Once defrosted, the Monster proves extraordinarily helpful in trying to find Frankenstein’s original notes (especially so when you consider that he is supposedly blind at this point and also had his brain replaced in the previous film in the series), but Talbot still has to call upon the help of Frankenstein’s granddaughter (Ilona Massey), a woman who really knows the value of plaits, in order to find what he wants.

At this point Mannering turns up, having tracked Talbot across Europe, and having proven himself to be not just a top doctor but also a remarkable sleuth, reveals he is also a bit of a Frankenstein fanboy. He agrees to rebuild Frankenstein’s lab and use the machinery there to drain the vital energy from both Talbot and the Monster, thus ending the threat of the two monsters forever. What can possibly go wrong…?

You would, I suspect, have to be a particularly sensitive and delicate individual to actually find Frankenstein Meets The Wolf Man frightening or horrific by modern standards. Perhaps the most alarming thing in the film is the obligatory musical number (not performed by either of the title characters, alas), which features startling numbers of fiercely cheerful gypsies and villagers in lederhosen going ‘tra la la’ more than you might imagine possible.

Or perhaps not. Actually frightening, this film is not, but it still possesses a weird, morbid atmosphere, primarily because this is really a film about suicide: the chief motor of the plot is Lawrence Talbot’s desire to die. The film in general and Chaney in particular are not remotely subtle enough for this to be quite as affecting as it could be, but a modern film with this kind of theme would have the potentially to be truly disturbing and unusual.

But then this is obviously the product of another era, when a horror film was still second cousin to a fairy tale, mostly set in ruined castles and graveyards in quasi-mythical lands far across the sea, populated by superstitious villagers and enigmatic gypsies. Good and evil are still almost palpably real, in the world of the film at least. The genre has changed so much as to be almost unrecognisable.

Is it really any good, though? Or – was it any good when it was made, by the standards of the 1930s and 1940s? Perhaps I’m not the best person to ask, for I tend to find the original Universal horror movies painfully slow and lacking in incident, certainly compared to those made by Hammer a generation later. Even The Bride of Frankenstein, the film generally held up to be the zenith of the series, seems to me to be awkwardly self-conscious and twee. Well, anyway: the story is odd enough to be watchable, even if the plotting is rather melodramatic and some of the characterisation highly peculiar – Mannering variously functions as an expository tool, the romantic lead, and the de facto villain, depending on what point in the film we have reached. He briefly goes bad simply to facilitate the climactic battle.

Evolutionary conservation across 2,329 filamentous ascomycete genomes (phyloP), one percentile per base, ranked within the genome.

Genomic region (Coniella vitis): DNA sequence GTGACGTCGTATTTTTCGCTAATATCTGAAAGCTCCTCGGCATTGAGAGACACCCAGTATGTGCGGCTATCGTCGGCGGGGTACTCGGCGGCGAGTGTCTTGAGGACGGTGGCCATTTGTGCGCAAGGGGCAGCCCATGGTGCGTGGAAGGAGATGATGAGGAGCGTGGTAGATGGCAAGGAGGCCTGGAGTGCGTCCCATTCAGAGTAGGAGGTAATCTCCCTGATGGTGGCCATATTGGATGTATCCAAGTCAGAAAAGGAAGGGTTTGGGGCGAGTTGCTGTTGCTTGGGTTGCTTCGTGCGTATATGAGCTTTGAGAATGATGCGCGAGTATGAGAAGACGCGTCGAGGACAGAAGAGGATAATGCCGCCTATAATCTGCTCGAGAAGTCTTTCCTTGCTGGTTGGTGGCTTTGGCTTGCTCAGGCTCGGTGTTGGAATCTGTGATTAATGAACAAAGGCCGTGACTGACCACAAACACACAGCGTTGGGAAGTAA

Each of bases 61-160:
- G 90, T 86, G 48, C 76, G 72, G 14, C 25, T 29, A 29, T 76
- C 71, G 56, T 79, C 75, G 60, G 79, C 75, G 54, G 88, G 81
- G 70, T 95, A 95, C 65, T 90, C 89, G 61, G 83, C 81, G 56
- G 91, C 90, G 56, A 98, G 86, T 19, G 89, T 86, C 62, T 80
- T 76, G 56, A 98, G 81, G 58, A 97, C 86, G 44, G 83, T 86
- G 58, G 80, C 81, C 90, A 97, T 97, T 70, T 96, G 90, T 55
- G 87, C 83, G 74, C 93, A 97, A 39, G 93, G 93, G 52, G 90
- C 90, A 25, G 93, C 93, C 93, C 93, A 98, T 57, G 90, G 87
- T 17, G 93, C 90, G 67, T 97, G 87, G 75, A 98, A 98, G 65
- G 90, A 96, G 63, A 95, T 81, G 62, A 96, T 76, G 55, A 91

Yup, before Batman Vs Superman, before Alien Vs Predator, before Freddy Vs Jason, before King Kong Vs Godzilla, there was the concluding barney of Frankenstein Meets The Wolf Man. Again, by modern standards the battle is energetic but ultimately quite tame, and it’s pretty brief too. You can see they’re making kind of an attempt to make the two combatants fight in different ways, but it really just boils down to the kind of rasslin’ you might see outside a pub in the small hours of any weekend night. One of the prime rules of the all-star death match is established even this early on – in that the clash is not fought to its natural conclusion with a real winner emerging. In this case, a convenient collapsing dam washes away the venue of the struggle while events are still in progress, the Baroness and Mannering (back to being a mildly heroic figure at this point) having discreetly scarpered by this point.

Then again, the makers of this kind of series always eventually figure out that by killing your monsters off too permanently you’re only making trouble for yourself when it comes to writing the next movie, so I suppose we can’t be too critical on that score. I find it quite hard to be especially critical of Frankenstein Meets The Wolf Man on any grounds – it’s not high art, of course, and it’s just as much a weird collection of disparate bits as Lugosi’s character, but its very oddness gives it a strange charm I find very hard to resist.